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Low-wage work in the wealthy world

Date Added to Library: 
Monday, October 13, 2014 - 10:48
Individual Author: 
Gautie, Jerome
Schmitt, John
Reference Type: 
Place Published: 
New York
Published Date: 
October 2009
Published Date (Text): 
October 2009

As global flows of goods, capital, information, and people accelerate competitive pressure on businesses throughout the industrialized world, firms have responded by reorganizing work in a variety of efforts to improve efficiency and cut costs. In the United States, where minimum wages are low, unions are weak, and immigrants are numerous, this has often lead to declining wages, increased job insecurity, and deteriorating working conditions for workers with little bargaining power in the lower tiers of the labor market. Low-Wage Work in the Wealthy World builds on an earlier Russell Sage Foundation study (Low-Wage America) to compare the plight of low-wage workers in the United States to five European countries—Denmark, France, Germany, the Netherlands, and the United Kingdom—where wage supports, worker protections, and social benefits have generally been stronger. By examining low-wage jobs in systematic case studies across five industries, this groundbreaking international study goes well beyond standard statistics to reveal national differences in the quality of low-wage work and the well-being of low-wage workers.

The United States has a high percentage of low-wage workers—nearly three times more than Denmark and twice more than France. Since the early 1990s, however, the United Kingdom, the Netherlands, and Germany have all seen substantial increases in low-wage jobs. While these jobs often entail much the same drudgery in Europe and the United States, quality of life for low-wage workers varies substantially across countries. The authors focus their analysis on the “inclusiveness” of each country’s industrial relations system, including national collective bargaining agreements and minimum-wage laws, and the generosity of social benefits such as health insurance, pensions, family leave, and paid vacation time—which together sustain a significantly higher quality of life for low-wage workers in some countries.

Investigating conditions in retail sales, hospitals, food processing, hotels, and call centers, the book’s industry case studies shed new light on how national institutions influence the way employers organize work and shape the quality of low-wage jobs. A telling example: in the United States and several European nations, wages and working conditions of front-line workers in meat processing plants are deteriorating as large retailers put severe pressure on prices, and firms respond by employing low-wage immigrant labor. But in Denmark, where unions are strong, and, to a lesser extent, in France, where the statutory minimum wage is high, the low-wage path is blocked, and firms have opted instead to invest more heavily in automation to raise productivity, improve product quality, and sustain higher wages. However, as Low-Wage Work in the Wealthy World also shows, the European nations’ higher level of inclusiveness is increasingly at risk. “Exit options,” both formal and informal, have emerged to give employers ways around national wage supports and collectively bargained agreements. For some jobs, such as room cleaners in hotels, stronger labor relations systems in Europe have not had much impact on the quality of work.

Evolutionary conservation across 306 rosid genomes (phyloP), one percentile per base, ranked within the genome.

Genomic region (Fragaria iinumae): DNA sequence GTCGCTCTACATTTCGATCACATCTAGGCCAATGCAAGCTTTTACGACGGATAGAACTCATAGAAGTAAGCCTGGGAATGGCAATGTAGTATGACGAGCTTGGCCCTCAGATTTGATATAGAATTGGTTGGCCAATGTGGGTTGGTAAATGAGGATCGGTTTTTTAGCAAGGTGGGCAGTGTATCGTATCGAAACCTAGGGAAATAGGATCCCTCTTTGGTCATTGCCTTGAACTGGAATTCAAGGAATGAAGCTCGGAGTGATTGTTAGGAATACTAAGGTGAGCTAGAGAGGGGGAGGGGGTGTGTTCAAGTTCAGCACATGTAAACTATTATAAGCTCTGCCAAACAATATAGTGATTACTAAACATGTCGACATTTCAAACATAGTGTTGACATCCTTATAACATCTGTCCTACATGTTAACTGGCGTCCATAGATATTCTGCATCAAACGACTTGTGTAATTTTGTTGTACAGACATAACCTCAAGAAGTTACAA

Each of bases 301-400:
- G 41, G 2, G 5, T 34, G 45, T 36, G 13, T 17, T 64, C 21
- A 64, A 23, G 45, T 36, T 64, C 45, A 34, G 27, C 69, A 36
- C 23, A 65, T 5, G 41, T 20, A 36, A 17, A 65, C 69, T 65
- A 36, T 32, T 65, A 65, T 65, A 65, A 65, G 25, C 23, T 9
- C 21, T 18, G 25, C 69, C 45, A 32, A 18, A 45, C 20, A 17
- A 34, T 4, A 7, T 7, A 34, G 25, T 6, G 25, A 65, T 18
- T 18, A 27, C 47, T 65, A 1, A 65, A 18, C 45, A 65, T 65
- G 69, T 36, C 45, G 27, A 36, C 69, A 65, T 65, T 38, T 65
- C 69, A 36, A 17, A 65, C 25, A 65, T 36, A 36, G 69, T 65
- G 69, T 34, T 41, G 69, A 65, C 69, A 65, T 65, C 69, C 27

Low-Wage Work in the Wealthy World offers an analysis of low-wage work in Europe and the United States based on concrete, detailed, and systematic contrasts. Its revealing case studies not only provide a human context but also vividly remind us that the quality and incidence of low-wage work is more a matter of national choice than economic necessity and that government policies and business practices have inevitable consequences for the quality of workers’ lives. (author abstract) 

Chapter 1: Introduction and Overview - Eileen Appelbaum, Gerhard Bosch, Jerome Gautie, Geoff Mason, Ken Mayhew, Wiemer Salverda, John Schmitt, and Niels Westergaard-Nielsen

Chapter 2: Low Pay, Working Conditions, and Living Standards - Geoff Mason and Wiemer Salverda

Chapter 3: Industrial Relations, Legal Regulations, and Wage Setting - Gerhard Bosch, Ken Mayhew, and Jerome Gautie

Chapter 4: The Impact of Institutions on the Supply Side of the Low-Wage Labor Market - Jerome Gautie, Niels Westergaard-Nielsen, John Schmitt, and Ken Mayhew

Chapter 5: Institutions, Firms, and the Quality of Jobs in Low-Wage Labor Markets - Eileen Appelbaum

Chapter 6: Retail Jobs in Comparative Perspective - Francoise Carre, Chris Tilly, Maarten van Klaveren, and Dorothea Voss-Dahm

Chapter 7: Working at the Wage Floor: Hotel Room Attendants and Labor Market Institutions in Europe and the United States - Achim Vanselow, Chris Warhurst, Annette Bernhardt, and Laura Dresser

Chapter 8: Cleaning and Nursing in Hospitals: Institutional Variety and the Reshaping of Low-Wage Jobs - Philippe Mehaut, Peter Berg, Damian Grimshaw, Karen Jaehrling, Marc van der Meer, and Jacob Eskildsen

Chapter 9: Tough Meat, Hard Candy: Implications for Low-Wage Work in the Food-Processing Industry - Klaus Grunert, Susan James, and Philip Moss

Chapter 10: Restructuring Customer Service: Labor Market Institutions and Call Center Workers in Europe and the United States - Caroline Lloyd, Claudia Weinkopf, and Rosemary Batt

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